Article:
/
2
m
v
2
, and now the initial gravitational potential energy is not 0, because you still have some distance away from the center of mass. So it's going to be negative g, big M, little m over little r. Now, we're talking about work. Sorry. We're talking about gravity. We know gravity is a conservative force. So that means there's no work done by nonconservative forces. It's kind of a double negative there. Now what about these last two? What about the energies when it finally reaches up this very, very far-away place? Well, we said that the energy or sorry. The velocity is equal to 0 when it finally gets out all the way over here. And we know that the kinetic energy is also 0 because it depends on this final velocity. Remember math xmlns="http://www.w3.org/1998/Math/MathML">
1
/
2
m
v
2
. So this thing is math xmlns="http://www.w3.org/1998/Math/MathML">
1
/
2
m
v
final
2
, but we know that this thing is going to be equal to 0. So that means that the kinetic energy is going to be 0 there. Now what about the gravitational potential? Again, remember the equation for gravitational potential, it depends on that little r distance. So what happens is that as this distance gets really really big, then the gravitational potential energy will also go to 0. So that means that both of these things on the right will go to 0, and that allows us to figure out what the escape velocity is. So we're going to go a

# Escape Velocity - Online Tutor, Practice Problems & Exam Prep

### Escape Velocity

#### Video transcript

a) How fast does a spaceship have to go to escape Earth, starting from the launch pad on the surface? Assume it burns all its fuel very fast and then shuts off the engines.

b) One idea to make getting to space easier is to build a space elevator, a large platform high above Earth's surface where spaceships can land and take off. How high above Earth would this platform have to be for the escape velocity to be 1/5 of its surface value? (For multiple choice, select the correct answer for part (b).)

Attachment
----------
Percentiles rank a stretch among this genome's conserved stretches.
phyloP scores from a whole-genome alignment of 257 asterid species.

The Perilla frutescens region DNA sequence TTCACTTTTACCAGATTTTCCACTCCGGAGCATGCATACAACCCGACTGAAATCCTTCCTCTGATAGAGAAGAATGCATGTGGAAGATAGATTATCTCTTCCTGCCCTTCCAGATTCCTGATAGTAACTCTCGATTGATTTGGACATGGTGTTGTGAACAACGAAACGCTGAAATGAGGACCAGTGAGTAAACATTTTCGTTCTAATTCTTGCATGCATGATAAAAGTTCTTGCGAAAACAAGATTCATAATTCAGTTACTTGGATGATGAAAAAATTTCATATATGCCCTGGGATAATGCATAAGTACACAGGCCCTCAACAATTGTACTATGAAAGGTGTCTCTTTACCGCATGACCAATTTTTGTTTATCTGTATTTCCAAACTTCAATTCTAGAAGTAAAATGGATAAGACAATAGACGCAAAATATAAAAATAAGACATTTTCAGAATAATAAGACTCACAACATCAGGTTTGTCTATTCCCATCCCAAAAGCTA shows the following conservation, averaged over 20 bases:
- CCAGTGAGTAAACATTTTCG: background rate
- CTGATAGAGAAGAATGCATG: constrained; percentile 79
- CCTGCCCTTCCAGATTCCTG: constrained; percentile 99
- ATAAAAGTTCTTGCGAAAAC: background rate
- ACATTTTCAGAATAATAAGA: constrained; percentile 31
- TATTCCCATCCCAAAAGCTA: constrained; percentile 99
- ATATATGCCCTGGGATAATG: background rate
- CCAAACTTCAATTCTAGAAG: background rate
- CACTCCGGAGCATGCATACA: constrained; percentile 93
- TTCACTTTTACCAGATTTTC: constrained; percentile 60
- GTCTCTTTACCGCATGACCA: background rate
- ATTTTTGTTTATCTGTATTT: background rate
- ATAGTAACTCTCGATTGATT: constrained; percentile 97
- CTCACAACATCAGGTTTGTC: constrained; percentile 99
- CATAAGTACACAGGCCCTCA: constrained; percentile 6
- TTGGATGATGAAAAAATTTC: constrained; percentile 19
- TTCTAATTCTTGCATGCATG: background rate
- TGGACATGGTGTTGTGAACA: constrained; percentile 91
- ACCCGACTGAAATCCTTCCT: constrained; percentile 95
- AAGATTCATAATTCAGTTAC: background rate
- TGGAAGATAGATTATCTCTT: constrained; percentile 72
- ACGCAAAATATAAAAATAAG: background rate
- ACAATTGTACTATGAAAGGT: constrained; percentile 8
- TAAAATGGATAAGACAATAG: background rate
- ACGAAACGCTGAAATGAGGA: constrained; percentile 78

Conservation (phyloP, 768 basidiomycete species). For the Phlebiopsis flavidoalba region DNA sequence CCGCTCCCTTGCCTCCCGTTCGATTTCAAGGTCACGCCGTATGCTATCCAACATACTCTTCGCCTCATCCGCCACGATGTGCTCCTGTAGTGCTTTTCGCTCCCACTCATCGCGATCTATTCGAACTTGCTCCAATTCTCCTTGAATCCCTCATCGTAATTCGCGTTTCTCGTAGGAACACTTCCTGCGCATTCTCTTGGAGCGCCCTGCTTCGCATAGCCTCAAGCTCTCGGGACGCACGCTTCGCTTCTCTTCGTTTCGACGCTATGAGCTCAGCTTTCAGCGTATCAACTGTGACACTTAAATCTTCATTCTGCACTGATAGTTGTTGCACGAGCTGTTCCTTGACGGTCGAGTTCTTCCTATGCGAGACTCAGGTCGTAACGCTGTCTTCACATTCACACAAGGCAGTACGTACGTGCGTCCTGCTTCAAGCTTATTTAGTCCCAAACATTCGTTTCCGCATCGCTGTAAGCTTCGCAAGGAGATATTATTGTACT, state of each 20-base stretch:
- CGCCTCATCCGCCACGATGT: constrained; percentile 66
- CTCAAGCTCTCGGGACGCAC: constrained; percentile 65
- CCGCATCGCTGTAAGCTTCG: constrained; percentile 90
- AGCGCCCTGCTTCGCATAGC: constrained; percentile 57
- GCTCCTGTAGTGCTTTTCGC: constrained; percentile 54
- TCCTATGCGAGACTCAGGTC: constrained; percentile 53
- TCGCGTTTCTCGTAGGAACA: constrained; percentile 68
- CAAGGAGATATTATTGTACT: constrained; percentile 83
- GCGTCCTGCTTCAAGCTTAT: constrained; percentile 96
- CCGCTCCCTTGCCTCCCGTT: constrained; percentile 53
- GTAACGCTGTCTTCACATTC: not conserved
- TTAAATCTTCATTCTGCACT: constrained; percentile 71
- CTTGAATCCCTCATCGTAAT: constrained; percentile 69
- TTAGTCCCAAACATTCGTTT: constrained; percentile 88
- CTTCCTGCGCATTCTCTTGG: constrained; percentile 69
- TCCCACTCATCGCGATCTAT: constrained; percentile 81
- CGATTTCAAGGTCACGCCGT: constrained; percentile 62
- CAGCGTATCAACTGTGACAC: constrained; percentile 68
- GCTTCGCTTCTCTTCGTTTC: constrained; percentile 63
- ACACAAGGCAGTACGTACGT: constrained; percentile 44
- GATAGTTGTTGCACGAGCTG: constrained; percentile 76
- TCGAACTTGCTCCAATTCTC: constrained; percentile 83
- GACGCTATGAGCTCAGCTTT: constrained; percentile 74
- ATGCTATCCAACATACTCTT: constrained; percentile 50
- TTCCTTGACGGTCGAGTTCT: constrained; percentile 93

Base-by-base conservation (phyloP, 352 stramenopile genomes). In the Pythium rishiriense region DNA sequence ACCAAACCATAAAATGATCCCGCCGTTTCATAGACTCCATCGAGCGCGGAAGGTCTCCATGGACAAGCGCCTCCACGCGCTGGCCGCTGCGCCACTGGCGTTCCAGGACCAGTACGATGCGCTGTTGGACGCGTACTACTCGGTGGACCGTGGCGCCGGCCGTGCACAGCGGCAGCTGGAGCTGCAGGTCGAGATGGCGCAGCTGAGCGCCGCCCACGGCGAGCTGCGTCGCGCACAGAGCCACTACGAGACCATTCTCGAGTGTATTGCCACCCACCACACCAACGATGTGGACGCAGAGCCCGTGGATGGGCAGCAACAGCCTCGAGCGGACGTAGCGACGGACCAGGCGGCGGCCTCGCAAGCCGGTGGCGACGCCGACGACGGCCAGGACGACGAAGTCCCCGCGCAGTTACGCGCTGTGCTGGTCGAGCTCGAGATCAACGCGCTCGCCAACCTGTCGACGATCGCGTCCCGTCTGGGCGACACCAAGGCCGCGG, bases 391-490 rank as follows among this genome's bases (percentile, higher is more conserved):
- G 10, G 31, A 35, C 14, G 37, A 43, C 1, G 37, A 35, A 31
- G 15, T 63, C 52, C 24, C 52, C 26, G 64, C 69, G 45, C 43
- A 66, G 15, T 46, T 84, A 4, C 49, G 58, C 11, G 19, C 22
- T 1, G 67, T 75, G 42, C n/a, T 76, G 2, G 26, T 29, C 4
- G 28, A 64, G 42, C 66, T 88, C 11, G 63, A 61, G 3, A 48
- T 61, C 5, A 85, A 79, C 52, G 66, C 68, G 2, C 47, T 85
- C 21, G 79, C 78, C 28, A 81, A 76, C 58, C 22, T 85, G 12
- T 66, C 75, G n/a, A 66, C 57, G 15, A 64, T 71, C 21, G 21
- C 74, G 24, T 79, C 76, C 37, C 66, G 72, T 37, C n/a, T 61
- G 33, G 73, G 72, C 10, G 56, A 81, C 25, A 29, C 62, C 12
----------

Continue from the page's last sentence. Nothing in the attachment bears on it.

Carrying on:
$2.52\times 1{0}^{3}$ m

$1.53\times 1{0}^{8}$ m

$1.59\times 1{0}^{8}$ m

$7.11\times 1{0}^{10}$ m

### Jumping Off an Asteroid

#### Video transcript

Hey, guys. Let's work out this problem together. So we're landing on the surface of a large spherical asteroid. We're going to set off walking in one direction, blah, blah, blah. We're going to drop some tools. And eventually, we have to figure out how fast do we have to jump in order to escape this asteroid. So what variable is that? What variable are we talking about here? We're talking about an escape velocity. So we can look at our escape velocity formula. So we've got v_{escape} is equal to 2GM/r. If I take a look at this equation, I need to figure out the escape velocity. I know that G is just a constant. I do not have the mass of the asteroid, and I also don't have the initial distance. I don't have any information about that. So this is a problem where we're going to have to basically go in a different direction and get what these variables are. We're going to have to go and get M and then go and get little r and then plug them back into this problem. I like this problem because it's going to combine a lot of different things from this chapter.